When Joy Ingram-Robinson’s 2-year-old daughter started acting sick, her mother thought it was because she was a premature baby. “Her fingernails came off but she wasn’t in any pain,” Joy described. So Joy took little J’Selle to the doctor and found that the 2-year-old’s blood lead levels tested at 5 micrograms per deciliter, the Center for Disease Control and Prevention’s reference point for action.
There is no cure for a child that has been poisoned by lead. Lead affects cognition, behavior, health, and IQ. The damage is permanent, though its effect on J’Selle will probably not be known for years. And J’Selle’s poisoning was preventable. It came from lead dust from old paint in her family’s home. A few new windows, encapsulating paint, and a roof repair could have spared this child from the lifelong effects of lead exposure.
J’Selle is not alone. Thousands of homes in Trenton—and other older NJ cities—have not been made lead-safe, and too few families know the potential danger in and around their homes. Thanks to funding from the NJ Department of Community Affairs and US Department of Housing and Urban Development, her home and 200 more will be made safe and energy efficient by Isles in the next 3 years.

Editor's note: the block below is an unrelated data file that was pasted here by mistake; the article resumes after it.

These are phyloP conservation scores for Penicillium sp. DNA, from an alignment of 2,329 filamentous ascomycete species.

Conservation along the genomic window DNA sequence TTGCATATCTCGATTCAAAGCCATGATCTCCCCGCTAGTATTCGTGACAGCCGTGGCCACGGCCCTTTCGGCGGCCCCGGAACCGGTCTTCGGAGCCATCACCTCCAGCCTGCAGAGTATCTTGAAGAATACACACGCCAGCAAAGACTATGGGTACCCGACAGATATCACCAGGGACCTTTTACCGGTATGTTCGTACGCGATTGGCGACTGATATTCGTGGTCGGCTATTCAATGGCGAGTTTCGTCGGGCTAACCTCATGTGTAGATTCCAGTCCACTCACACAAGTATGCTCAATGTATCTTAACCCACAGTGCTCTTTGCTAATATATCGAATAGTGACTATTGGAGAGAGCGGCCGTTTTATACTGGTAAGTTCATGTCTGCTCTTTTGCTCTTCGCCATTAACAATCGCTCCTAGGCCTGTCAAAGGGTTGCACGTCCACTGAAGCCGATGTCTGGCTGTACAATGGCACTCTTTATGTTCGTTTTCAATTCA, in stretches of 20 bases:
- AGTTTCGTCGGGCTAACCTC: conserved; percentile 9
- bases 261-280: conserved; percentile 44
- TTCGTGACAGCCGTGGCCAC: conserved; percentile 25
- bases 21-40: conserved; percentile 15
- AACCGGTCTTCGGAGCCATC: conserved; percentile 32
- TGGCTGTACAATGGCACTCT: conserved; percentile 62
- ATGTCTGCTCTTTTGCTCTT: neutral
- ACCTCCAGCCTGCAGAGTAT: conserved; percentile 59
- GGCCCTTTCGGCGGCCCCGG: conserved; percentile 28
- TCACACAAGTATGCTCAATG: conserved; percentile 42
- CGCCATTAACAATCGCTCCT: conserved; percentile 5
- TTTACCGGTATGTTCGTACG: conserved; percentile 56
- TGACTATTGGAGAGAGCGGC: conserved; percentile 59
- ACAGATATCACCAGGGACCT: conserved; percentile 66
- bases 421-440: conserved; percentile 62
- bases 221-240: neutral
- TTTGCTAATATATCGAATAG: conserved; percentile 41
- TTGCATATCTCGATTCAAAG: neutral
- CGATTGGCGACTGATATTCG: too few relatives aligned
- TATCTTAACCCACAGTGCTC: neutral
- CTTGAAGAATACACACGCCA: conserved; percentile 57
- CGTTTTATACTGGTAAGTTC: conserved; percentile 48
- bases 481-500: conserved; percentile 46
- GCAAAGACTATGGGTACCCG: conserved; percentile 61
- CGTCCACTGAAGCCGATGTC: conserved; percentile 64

For about $10,000 a unit, we make homes safe and healthy, preventing future children from being poisoned by lead. For every $1 we spend on this work, Isles returns up to $221 to the community in lower taxes, special education expenses, and other societal costs.
Isles also successfully advocates for stronger, long-overdue lead policies to protect children; tests homes for the presence lead and other hazards; delivers education to protect families; and trains contractors in lead safe work and community members on the health hazards of lead.